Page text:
His books have often been turned into films. The most famous of which, Audition, was adapted for the screen by Takashi Miike and is known as being one of the best Japanese thrillers in the movie industry.

Scene from Audition

Scene from Takashi Miike’s Audition

Which Ryu Murakami books should you read? I recommend Audition. If you liked the movie, you will love the book. If you’ve not seen the movie, you should read the book anyway! It’s fast paced and the tension, which is subtle at first, builds up and up until it explodes. The book isn’t great towards women – in fact, non of Ryu Murakami’s books are – but for those who love thrillers, you will love Audition.

Another novella worth reading is In the Miso Soup. It’s violent, it’s grotesque, it’s everything you imagine Japanese cult literature to be. None of the violence is committed by a Japanese man, but by an American. A slight nod to whom East Asians believe to have changed Eastern society for the worse (Koreans and the Chinese also criticise American influence upon society), but it’s also a way for the Japanese to engross themselves in violence and be rest assured that there’s no way a Japanese man could have done it.

Ryu Murakami’s works might be the ideal ”man” novel, but for those who are interested in modern Japanese youth culture, how Japan has changed, pop culture, and indeed, political influences (Ryu Murakami’s From the Fatherland, With Love is about a North Korean invasion of Japan) then Ryu Murakami’s work ticks all those boxes.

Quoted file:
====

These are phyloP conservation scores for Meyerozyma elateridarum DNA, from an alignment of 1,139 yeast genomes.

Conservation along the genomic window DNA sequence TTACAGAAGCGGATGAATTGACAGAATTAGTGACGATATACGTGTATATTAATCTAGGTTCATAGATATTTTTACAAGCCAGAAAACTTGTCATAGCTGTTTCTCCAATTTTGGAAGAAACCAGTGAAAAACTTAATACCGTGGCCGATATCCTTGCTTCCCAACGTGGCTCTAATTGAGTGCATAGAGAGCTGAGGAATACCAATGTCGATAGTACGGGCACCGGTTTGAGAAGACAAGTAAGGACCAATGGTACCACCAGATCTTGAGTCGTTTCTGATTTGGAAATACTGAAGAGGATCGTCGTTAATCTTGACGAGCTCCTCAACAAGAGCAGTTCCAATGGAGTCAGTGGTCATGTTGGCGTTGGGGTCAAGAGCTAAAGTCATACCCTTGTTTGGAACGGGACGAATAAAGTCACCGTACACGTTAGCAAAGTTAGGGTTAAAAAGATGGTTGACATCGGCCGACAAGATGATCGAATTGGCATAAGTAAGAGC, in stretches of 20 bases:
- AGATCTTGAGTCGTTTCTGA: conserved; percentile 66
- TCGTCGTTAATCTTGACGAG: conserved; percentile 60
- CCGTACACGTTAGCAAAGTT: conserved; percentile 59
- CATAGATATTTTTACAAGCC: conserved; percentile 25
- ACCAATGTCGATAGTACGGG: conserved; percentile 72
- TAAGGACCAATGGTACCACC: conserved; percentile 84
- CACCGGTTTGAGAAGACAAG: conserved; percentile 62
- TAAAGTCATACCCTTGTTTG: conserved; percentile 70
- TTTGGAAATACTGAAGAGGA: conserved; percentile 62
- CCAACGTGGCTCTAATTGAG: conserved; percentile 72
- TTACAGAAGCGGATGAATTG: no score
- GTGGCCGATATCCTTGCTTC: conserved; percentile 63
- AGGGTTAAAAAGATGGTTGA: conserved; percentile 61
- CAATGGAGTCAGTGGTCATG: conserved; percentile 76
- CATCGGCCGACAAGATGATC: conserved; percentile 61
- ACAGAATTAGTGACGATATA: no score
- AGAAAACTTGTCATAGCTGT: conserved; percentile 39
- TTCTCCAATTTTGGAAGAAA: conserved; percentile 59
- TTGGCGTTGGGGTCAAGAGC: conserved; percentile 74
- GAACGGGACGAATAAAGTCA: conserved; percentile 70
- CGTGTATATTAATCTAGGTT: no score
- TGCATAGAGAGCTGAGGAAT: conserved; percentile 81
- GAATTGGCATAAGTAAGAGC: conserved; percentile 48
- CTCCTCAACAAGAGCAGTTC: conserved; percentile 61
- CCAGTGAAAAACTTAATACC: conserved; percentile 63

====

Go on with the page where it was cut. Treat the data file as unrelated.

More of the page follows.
from the fatherland, with love audition almost transparent bluein the miso soup

Snakes and Earrings

Earlier in the week I wrote about Zhou Weihui and her novels Shanghai Baby and Marrying Buddha. Kanehara Hitomi is the Japanese Zhou Weihui and her novel Snakes and Earrings is similar to Shanghai Baby – about a young woman who’s passive and easily influenced by others.

snakes and earrings

The themes however do differ. Instead of shopping and sex, the character Lui explores body art (tattoos and piercings) and sex and uses these to explain her life along with other literary themes which litter contemporary Japanese literature (such as violence and death).